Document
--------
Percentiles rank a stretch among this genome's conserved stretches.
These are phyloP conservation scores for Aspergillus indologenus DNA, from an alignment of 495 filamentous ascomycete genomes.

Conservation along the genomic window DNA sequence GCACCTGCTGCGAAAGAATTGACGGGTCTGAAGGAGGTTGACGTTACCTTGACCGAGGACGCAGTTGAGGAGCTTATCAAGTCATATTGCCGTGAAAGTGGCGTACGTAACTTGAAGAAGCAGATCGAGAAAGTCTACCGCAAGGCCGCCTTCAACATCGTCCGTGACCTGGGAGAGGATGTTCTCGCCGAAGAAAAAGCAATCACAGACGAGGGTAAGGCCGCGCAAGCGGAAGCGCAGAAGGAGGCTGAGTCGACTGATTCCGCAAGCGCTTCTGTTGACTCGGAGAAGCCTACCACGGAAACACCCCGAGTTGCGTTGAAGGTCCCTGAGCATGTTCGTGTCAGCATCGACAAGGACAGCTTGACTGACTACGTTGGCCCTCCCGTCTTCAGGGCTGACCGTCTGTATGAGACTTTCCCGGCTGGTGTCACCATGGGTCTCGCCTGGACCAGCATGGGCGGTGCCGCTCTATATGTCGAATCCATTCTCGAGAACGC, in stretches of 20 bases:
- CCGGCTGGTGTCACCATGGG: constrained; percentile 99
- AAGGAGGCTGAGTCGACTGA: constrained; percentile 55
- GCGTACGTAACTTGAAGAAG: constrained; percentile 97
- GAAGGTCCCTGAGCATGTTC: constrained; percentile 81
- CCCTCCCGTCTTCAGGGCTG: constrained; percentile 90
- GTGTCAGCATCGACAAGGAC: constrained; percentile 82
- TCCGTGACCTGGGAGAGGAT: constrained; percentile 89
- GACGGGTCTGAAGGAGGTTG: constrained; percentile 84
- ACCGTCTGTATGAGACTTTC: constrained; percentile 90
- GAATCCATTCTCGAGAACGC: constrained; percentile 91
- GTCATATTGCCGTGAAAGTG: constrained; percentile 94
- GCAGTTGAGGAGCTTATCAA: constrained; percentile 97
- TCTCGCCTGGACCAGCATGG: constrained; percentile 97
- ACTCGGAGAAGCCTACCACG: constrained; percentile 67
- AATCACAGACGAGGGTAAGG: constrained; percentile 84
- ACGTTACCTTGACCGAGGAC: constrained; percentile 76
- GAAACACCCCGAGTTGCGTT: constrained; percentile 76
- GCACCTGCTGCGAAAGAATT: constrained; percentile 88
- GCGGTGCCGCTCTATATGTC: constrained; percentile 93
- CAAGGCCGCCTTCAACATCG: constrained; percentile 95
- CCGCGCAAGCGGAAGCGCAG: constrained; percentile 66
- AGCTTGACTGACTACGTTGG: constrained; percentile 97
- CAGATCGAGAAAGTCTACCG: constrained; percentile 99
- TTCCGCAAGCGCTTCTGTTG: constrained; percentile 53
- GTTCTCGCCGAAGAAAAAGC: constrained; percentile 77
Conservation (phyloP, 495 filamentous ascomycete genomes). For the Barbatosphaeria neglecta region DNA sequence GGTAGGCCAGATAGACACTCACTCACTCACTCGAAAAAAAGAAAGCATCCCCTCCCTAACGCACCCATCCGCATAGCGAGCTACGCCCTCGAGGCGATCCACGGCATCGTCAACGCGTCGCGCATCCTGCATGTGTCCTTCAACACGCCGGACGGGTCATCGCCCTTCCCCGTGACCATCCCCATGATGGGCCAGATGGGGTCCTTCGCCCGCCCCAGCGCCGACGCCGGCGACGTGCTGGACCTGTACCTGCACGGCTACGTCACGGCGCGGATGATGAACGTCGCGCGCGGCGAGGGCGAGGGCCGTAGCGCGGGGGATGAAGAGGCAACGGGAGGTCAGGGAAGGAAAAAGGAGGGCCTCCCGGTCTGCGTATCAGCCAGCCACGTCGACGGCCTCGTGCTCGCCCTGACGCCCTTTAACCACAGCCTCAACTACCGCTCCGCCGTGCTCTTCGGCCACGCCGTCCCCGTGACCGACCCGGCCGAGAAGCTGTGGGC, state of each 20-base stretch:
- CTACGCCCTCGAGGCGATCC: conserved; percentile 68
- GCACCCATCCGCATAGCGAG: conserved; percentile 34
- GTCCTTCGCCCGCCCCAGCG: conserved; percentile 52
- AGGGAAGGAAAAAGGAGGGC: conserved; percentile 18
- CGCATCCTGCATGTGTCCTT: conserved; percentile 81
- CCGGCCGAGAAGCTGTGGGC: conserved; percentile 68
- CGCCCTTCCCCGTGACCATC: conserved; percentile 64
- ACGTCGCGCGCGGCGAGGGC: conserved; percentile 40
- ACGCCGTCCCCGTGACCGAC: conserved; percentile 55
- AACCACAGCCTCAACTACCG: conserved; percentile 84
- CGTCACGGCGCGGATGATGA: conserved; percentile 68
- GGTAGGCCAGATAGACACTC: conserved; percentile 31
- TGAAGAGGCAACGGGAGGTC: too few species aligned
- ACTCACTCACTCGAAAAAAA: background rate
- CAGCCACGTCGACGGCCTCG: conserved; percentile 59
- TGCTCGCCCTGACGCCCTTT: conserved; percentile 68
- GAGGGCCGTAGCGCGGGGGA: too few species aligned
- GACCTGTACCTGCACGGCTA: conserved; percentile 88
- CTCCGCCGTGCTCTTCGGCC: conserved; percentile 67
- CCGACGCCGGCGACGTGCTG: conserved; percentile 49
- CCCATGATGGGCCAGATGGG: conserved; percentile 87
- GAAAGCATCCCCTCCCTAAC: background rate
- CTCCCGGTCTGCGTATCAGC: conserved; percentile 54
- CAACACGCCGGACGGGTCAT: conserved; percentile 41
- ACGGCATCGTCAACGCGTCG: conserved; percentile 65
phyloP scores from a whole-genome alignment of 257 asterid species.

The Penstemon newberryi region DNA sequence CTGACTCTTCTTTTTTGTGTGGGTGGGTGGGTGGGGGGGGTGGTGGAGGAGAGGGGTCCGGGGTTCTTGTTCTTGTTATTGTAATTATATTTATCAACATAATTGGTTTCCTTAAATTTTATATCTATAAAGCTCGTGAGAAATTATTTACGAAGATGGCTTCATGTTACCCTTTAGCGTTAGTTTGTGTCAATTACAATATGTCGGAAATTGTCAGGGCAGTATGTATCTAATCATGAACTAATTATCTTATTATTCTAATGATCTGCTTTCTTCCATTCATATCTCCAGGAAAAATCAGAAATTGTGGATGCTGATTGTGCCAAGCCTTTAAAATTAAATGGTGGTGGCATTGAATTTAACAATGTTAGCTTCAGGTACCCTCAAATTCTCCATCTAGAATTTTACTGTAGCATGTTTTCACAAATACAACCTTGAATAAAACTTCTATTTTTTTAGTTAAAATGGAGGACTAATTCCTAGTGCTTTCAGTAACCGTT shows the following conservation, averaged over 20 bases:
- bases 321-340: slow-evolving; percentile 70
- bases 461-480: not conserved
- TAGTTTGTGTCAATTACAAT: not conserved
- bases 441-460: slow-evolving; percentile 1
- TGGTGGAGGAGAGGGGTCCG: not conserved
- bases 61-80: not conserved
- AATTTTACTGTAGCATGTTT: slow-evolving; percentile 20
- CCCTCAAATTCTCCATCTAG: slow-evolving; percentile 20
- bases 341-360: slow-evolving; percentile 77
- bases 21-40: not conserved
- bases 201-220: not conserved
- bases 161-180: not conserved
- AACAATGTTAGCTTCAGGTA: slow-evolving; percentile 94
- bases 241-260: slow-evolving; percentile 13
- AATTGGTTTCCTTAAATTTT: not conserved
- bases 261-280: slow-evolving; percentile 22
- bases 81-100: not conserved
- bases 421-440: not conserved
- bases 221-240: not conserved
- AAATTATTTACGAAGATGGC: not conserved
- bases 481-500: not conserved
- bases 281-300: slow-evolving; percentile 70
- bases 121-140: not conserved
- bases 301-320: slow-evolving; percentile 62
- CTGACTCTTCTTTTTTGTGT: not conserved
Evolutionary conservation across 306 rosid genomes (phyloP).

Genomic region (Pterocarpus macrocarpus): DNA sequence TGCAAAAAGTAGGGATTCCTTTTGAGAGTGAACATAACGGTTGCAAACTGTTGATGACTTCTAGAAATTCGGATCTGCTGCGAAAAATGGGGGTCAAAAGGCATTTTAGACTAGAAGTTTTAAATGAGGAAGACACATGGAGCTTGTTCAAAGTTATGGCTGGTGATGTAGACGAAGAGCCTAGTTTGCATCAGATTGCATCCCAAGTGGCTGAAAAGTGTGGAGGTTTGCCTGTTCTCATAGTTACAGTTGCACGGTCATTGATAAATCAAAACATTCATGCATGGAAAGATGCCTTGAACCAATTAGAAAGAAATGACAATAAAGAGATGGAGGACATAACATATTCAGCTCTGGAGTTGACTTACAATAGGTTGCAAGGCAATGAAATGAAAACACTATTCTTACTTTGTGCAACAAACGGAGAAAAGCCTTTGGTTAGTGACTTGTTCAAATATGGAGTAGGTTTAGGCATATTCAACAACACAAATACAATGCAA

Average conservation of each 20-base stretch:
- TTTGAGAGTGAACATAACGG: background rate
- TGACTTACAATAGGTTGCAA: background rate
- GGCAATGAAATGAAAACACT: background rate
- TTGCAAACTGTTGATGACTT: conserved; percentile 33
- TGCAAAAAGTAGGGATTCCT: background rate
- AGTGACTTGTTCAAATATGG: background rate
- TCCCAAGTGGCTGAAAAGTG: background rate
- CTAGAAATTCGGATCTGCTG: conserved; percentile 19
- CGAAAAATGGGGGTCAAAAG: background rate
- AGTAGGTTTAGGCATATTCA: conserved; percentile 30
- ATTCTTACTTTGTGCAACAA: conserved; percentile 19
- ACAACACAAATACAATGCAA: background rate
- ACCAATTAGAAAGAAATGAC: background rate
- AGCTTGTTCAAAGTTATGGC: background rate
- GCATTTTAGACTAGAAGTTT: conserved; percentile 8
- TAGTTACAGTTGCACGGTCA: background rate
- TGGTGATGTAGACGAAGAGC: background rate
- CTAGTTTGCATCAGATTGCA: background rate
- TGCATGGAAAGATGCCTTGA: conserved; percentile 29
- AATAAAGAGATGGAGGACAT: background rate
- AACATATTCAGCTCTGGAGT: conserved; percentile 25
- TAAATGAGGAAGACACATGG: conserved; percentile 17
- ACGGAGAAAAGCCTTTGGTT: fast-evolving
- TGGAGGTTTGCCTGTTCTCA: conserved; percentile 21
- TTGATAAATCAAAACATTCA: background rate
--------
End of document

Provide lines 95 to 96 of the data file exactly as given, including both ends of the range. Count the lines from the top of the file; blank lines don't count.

- ATTCTTACTTTGTGCAACAA: conserved; percentile 19
- ACAACACAAATACAATGCAA: background rate